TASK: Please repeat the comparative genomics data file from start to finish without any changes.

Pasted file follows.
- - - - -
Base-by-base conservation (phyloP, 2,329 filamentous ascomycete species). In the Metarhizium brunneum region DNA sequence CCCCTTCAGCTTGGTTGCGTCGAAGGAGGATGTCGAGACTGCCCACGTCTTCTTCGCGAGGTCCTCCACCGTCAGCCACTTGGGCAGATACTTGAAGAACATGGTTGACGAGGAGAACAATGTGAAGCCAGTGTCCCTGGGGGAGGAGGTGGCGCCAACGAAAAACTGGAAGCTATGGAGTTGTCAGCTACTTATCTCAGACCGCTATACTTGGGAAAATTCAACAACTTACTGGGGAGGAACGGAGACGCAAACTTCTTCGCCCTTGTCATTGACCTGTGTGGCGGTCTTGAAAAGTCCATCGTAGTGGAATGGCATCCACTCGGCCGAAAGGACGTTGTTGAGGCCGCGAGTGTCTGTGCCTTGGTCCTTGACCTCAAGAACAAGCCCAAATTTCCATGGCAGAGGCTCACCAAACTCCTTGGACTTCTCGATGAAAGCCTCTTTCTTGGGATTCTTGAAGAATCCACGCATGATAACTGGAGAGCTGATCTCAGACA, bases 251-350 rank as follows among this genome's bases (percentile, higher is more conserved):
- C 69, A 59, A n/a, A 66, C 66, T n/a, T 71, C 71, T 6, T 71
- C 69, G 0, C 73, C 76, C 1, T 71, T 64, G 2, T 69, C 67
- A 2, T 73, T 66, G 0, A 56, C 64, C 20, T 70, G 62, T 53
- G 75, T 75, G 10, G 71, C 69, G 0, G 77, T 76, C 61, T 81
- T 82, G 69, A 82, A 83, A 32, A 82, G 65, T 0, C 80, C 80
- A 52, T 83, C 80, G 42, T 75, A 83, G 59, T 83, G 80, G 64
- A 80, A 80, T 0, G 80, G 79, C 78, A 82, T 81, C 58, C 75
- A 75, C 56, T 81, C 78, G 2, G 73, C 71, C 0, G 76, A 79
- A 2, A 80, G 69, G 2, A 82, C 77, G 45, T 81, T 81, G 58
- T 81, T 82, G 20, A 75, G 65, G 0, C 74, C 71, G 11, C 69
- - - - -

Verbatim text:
Base-by-base conservation (phyloP, 2,329 filamentous ascomycete species). In the Metarhizium brunneum region DNA sequence CCCCTTCAGCTTGGTTGCGTCGAAGGAGGATGTCGAGACTGCCCACGTCTTCTTCGCGAGGTCCTCCACCGTCAGCCACTTGGGCAGATACTTGAAGAACATGGTTGACGAGGAGAACAATGTGAAGCCAGTGTCCCTGGGGGAGGAGGTGGCGCCAACGAAAAACTGGAAGCTATGGAGTTGTCAGCTACTTATCTCAGACCGCTATACTTGGGAAAATTCAACAACTTACTGGGGAGGAACGGAGACGCAAACTTCTTCGCCCTTGTCATTGACCTGTGTGGCGGTCTTGAAAAGTCCATCGTAGTGGAATGGCATCCACTCGGCCGAAAGGACGTTGTTGAGGCCGCGAGTGTCTGTGCCTTGGTCCTTGACCTCAAGAACAAGCCCAAATTTCCATGGCAGAGGCTCACCAAACTCCTTGGACTTCTCGATGAAAGCCTCTTTCTTGGGATTCTTGAAGAATCCACGCATGATAACTGGAGAGCTGATCTCAGACA, bases 251-350 rank as follows among this genome's bases (percentile, higher is more conserved):
- C 69, A 59, A n/a, A 66, C 66, T n/a, T 71, C 71, T 6, T 71
- C 69, G 0, C 73, C 76, C 1, T 71, T 64, G 2, T 69, C 67
- A 2, T 73, T 66, G 0, A 56, C 64, C 20, T 70, G 62, T 53
- G 75, T 75, G 10, G 71, C 69, G 0, G 77, T 76, C 61, T 81
- T 82, G 69, A 82, A 83, A 32, A 82, G 65, T 0, C 80, C 80
- A 52, T 83, C 80, G 42, T 75, A 83, G 59, T 83, G 80, G 64
- A 80, A 80, T 0, G 80, G 79, C 78, A 82, T 81, C 58, C 75
- A 75, C 56, T 81, C 78, G 2, G 73, C 71, C 0, G 76, A 79
- A 2, A 80, G 69, G 2, A 82, C 77, G 45, T 81, T 81, G 58
- T 81, T 82, G 20, A 75, G 65, G 0, C 74, C 71, G 11, C 69